Phones are a little different – you’ll probably want to leverage the cloud services. Apple uses iCloud to store backups, Android uses Google Drive. Both platforms provide backup options in operating system:

  • Android – Settings > System > Backup
  • iOS – Settings > Apple ID > {device} > iCloud Backup

Make sure you set these up – go check now. I’ll wait.

If you’ve got more than one machine and want to consolidate backup storage, consider using network attached storage (or NAS).  Think of it as a computer, but no screen, keyboard or mouse – just hard drives and a network card.  They’re easy to set up, and put a boatload of storage capacity a network connection away. They’re a little more expensive, but have a lot of space and are generally more fault tolerant (meaning they will continue to run, even when they are “sick”).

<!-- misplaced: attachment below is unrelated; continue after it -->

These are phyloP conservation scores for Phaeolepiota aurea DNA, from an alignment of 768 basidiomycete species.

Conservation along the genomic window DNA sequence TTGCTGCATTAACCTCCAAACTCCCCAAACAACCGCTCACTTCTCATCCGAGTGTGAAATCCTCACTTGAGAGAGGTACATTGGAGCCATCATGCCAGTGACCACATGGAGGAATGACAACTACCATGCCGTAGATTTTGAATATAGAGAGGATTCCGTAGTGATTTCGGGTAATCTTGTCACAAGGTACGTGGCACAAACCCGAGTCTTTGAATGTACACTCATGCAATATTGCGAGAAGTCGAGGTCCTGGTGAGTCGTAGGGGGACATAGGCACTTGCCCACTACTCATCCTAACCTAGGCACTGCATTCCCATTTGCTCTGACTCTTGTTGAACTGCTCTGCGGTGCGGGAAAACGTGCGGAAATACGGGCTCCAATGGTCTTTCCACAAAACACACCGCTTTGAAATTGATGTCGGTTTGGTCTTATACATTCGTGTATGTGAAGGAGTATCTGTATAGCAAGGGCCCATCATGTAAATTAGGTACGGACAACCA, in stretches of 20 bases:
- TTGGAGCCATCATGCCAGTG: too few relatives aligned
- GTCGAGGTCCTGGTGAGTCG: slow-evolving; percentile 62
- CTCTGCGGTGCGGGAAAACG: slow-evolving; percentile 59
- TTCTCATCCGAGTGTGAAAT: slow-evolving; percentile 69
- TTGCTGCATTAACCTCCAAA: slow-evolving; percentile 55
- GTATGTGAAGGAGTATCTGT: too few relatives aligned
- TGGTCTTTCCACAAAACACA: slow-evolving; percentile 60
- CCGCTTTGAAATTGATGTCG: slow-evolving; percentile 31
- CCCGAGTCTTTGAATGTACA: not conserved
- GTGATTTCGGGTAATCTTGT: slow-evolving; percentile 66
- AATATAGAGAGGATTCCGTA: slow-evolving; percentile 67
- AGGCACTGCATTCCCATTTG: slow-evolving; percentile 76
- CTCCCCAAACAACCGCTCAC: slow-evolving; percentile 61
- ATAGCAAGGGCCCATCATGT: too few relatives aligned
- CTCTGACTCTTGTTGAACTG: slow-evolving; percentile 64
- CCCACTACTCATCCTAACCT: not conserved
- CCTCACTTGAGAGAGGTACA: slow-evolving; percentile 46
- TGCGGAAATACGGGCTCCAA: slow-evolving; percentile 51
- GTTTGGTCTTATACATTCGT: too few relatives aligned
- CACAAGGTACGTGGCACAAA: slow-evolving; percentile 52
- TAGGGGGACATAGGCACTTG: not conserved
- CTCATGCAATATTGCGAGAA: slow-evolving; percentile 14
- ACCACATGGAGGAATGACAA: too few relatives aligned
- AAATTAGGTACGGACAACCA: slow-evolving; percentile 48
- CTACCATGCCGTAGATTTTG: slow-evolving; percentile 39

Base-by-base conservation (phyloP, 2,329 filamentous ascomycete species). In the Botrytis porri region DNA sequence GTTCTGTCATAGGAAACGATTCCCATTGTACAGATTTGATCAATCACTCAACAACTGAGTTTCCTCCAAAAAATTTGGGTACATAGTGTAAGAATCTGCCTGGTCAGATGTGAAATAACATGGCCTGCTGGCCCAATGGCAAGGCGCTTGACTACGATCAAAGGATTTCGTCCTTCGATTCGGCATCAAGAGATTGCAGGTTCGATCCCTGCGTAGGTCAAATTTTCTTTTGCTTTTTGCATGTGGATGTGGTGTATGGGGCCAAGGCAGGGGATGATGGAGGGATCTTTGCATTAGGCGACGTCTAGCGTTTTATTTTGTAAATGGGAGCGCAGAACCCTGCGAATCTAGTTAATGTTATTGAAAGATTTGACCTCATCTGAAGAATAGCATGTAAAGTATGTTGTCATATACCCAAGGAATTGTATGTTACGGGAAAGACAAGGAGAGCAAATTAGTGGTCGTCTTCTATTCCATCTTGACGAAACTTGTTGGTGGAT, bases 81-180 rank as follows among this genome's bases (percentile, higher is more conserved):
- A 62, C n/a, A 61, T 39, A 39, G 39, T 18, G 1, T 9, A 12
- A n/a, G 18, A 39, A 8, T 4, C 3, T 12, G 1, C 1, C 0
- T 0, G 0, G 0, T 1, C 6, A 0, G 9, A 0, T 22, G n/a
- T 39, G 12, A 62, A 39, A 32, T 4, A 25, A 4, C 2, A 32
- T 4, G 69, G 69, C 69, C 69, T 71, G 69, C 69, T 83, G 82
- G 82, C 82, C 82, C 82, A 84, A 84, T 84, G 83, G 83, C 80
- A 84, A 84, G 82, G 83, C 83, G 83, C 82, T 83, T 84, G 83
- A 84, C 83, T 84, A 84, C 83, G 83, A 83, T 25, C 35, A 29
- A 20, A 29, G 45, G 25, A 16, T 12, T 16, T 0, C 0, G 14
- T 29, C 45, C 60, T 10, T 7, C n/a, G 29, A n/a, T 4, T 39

I prefer centralized backups, but here’s the one thing most people don’t think about (and perhaps most people are not quite as paranoid as I am) – backing up to an offsite location. If your backups are in your house – and then something happens to your house – both your computer AND your backup files are in jeopardy. I know a lot of people that have computers in their basements – sitting on or near the floor. That’s one failed sump pump away from a useless setup.

This is where you have to decide how much “backing up” is enough to meet your needs, or my case, satisfy my paranoia.  Offsite storage can be as simple as disconnecting that portable hard drive and locking it up your desk drawer at the office. If that becomes your strategy, then get two drives and rotate them – that way there’s always one offsite.

Fast forward to modern day – when a lot of people no longer have an office they routinely visit. This is where cloud services (and fast internet connections) add a layer of recovery that’s accessible from anywhere.